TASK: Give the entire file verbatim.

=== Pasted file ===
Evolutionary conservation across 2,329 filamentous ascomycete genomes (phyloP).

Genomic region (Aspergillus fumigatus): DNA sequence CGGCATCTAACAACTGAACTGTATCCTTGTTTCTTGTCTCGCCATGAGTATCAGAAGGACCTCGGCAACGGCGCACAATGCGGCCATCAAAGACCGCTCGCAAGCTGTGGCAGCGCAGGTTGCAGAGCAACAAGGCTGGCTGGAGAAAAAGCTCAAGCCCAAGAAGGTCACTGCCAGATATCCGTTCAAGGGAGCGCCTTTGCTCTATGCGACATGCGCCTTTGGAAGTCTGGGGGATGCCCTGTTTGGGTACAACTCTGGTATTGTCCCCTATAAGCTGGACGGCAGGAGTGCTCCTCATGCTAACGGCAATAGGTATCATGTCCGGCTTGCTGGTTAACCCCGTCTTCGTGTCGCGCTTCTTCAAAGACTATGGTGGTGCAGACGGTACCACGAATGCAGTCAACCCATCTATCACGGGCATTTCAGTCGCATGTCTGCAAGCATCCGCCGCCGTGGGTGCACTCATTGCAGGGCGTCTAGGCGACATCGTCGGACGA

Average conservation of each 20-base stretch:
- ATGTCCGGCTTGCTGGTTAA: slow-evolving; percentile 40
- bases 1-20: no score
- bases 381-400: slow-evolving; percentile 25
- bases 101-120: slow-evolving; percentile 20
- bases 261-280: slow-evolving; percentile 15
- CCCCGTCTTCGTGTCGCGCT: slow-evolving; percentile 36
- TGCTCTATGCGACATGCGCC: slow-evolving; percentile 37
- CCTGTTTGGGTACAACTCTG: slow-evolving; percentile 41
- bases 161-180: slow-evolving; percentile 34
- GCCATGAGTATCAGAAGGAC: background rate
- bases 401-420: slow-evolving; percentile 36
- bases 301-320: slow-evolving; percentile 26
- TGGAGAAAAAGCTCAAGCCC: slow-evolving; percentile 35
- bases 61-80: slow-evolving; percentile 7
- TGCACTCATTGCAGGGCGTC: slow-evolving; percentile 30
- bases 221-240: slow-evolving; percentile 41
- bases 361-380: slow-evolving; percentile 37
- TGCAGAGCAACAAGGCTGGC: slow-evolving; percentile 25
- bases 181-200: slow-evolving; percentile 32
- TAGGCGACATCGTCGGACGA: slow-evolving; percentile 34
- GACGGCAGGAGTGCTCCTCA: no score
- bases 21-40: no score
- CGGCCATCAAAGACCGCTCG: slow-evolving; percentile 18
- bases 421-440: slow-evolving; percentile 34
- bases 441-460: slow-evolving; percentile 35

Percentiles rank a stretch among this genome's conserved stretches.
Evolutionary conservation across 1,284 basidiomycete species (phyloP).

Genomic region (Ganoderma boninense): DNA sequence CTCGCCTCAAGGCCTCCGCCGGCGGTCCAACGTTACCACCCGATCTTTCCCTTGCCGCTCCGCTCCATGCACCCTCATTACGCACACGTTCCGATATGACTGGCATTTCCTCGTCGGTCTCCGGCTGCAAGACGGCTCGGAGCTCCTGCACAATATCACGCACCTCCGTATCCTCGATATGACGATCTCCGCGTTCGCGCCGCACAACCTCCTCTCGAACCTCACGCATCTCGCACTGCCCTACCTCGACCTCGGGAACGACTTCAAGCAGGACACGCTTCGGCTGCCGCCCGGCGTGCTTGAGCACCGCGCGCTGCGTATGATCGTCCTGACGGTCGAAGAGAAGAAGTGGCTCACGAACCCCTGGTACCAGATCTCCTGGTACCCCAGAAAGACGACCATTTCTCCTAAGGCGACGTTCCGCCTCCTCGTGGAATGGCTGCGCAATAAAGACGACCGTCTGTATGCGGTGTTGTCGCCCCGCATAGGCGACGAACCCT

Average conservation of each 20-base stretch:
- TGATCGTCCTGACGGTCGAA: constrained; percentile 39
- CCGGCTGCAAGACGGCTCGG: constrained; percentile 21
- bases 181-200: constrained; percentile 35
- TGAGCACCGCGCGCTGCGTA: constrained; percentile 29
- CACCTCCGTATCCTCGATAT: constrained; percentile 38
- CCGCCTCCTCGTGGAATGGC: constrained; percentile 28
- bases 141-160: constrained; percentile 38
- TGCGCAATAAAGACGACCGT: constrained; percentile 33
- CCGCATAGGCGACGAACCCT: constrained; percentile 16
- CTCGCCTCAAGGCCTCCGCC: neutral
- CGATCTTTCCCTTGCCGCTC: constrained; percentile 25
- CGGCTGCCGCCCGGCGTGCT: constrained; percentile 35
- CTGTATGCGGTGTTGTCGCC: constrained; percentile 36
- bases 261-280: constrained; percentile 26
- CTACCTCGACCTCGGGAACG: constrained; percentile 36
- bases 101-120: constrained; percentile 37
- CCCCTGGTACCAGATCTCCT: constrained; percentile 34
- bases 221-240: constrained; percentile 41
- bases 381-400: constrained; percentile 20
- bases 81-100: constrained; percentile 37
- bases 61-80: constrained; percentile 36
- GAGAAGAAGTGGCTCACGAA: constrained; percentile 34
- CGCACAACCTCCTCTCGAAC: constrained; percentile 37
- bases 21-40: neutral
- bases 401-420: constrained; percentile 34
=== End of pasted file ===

Evolutionary conservation across 2,329 filamentous ascomycete genomes (phyloP).

Genomic region (Aspergillus fumigatus): DNA sequence CGGCATCTAACAACTGAACTGTATCCTTGTTTCTTGTCTCGCCATGAGTATCAGAAGGACCTCGGCAACGGCGCACAATGCGGCCATCAAAGACCGCTCGCAAGCTGTGGCAGCGCAGGTTGCAGAGCAACAAGGCTGGCTGGAGAAAAAGCTCAAGCCCAAGAAGGTCACTGCCAGATATCCGTTCAAGGGAGCGCCTTTGCTCTATGCGACATGCGCCTTTGGAAGTCTGGGGGATGCCCTGTTTGGGTACAACTCTGGTATTGTCCCCTATAAGCTGGACGGCAGGAGTGCTCCTCATGCTAACGGCAATAGGTATCATGTCCGGCTTGCTGGTTAACCCCGTCTTCGTGTCGCGCTTCTTCAAAGACTATGGTGGTGCAGACGGTACCACGAATGCAGTCAACCCATCTATCACGGGCATTTCAGTCGCATGTCTGCAAGCATCCGCCGCCGTGGGTGCACTCATTGCAGGGCGTCTAGGCGACATCGTCGGACGA

Average conservation of each 20-base stretch:
- ATGTCCGGCTTGCTGGTTAA: slow-evolving; percentile 40
- bases 1-20: no score
- bases 381-400: slow-evolving; percentile 25
- bases 101-120: slow-evolving; percentile 20
- bases 261-280: slow-evolving; percentile 15
- CCCCGTCTTCGTGTCGCGCT: slow-evolving; percentile 36
- TGCTCTATGCGACATGCGCC: slow-evolving; percentile 37
- CCTGTTTGGGTACAACTCTG: slow-evolving; percentile 41
- bases 161-180: slow-evolving; percentile 34
- GCCATGAGTATCAGAAGGAC: background rate
- bases 401-420: slow-evolving; percentile 36
- bases 301-320: slow-evolving; percentile 26
- TGGAGAAAAAGCTCAAGCCC: slow-evolving; percentile 35
- bases 61-80: slow-evolving; percentile 7
- TGCACTCATTGCAGGGCGTC: slow-evolving; percentile 30
- bases 221-240: slow-evolving; percentile 41
- bases 361-380: slow-evolving; percentile 37
- TGCAGAGCAACAAGGCTGGC: slow-evolving; percentile 25
- bases 181-200: slow-evolving; percentile 32
- TAGGCGACATCGTCGGACGA: slow-evolving; percentile 34
- GACGGCAGGAGTGCTCCTCA: no score
- bases 21-40: no score
- CGGCCATCAAAGACCGCTCG: slow-evolving; percentile 18
- bases 421-440: slow-evolving; percentile 34
- bases 441-460: slow-evolving; percentile 35

Percentiles rank a stretch among this genome's conserved stretches.
Evolutionary conservation across 1,284 basidiomycete species (phyloP).

Genomic region (Ganoderma boninense): DNA sequence CTCGCCTCAAGGCCTCCGCCGGCGGTCCAACGTTACCACCCGATCTTTCCCTTGCCGCTCCGCTCCATGCACCCTCATTACGCACACGTTCCGATATGACTGGCATTTCCTCGTCGGTCTCCGGCTGCAAGACGGCTCGGAGCTCCTGCACAATATCACGCACCTCCGTATCCTCGATATGACGATCTCCGCGTTCGCGCCGCACAACCTCCTCTCGAACCTCACGCATCTCGCACTGCCCTACCTCGACCTCGGGAACGACTTCAAGCAGGACACGCTTCGGCTGCCGCCCGGCGTGCTTGAGCACCGCGCGCTGCGTATGATCGTCCTGACGGTCGAAGAGAAGAAGTGGCTCACGAACCCCTGGTACCAGATCTCCTGGTACCCCAGAAAGACGACCATTTCTCCTAAGGCGACGTTCCGCCTCCTCGTGGAATGGCTGCGCAATAAAGACGACCGTCTGTATGCGGTGTTGTCGCCCCGCATAGGCGACGAACCCT

Average conservation of each 20-base stretch:
- TGATCGTCCTGACGGTCGAA: constrained; percentile 39
- CCGGCTGCAAGACGGCTCGG: constrained; percentile 21
- bases 181-200: constrained; percentile 35
- TGAGCACCGCGCGCTGCGTA: constrained; percentile 29
- CACCTCCGTATCCTCGATAT: constrained; percentile 38
- CCGCCTCCTCGTGGAATGGC: constrained; percentile 28
- bases 141-160: constrained; percentile 38
- TGCGCAATAAAGACGACCGT: constrained; percentile 33
- CCGCATAGGCGACGAACCCT: constrained; percentile 16
- CTCGCCTCAAGGCCTCCGCC: neutral
- CGATCTTTCCCTTGCCGCTC: constrained; percentile 25
- CGGCTGCCGCCCGGCGTGCT: constrained; percentile 35
- CTGTATGCGGTGTTGTCGCC: constrained; percentile 36
- bases 261-280: constrained; percentile 26
- CTACCTCGACCTCGGGAACG: constrained; percentile 36
- bases 101-120: constrained; percentile 37
- CCCCTGGTACCAGATCTCCT: constrained; percentile 34
- bases 221-240: constrained; percentile 41
- bases 381-400: constrained; percentile 20
- bases 81-100: constrained; percentile 37
- bases 61-80: constrained; percentile 36
- GAGAAGAAGTGGCTCACGAA: constrained; percentile 34
- CGCACAACCTCCTCTCGAAC: constrained; percentile 37
- bases 21-40: neutral
- bases 401-420: constrained; percentile 34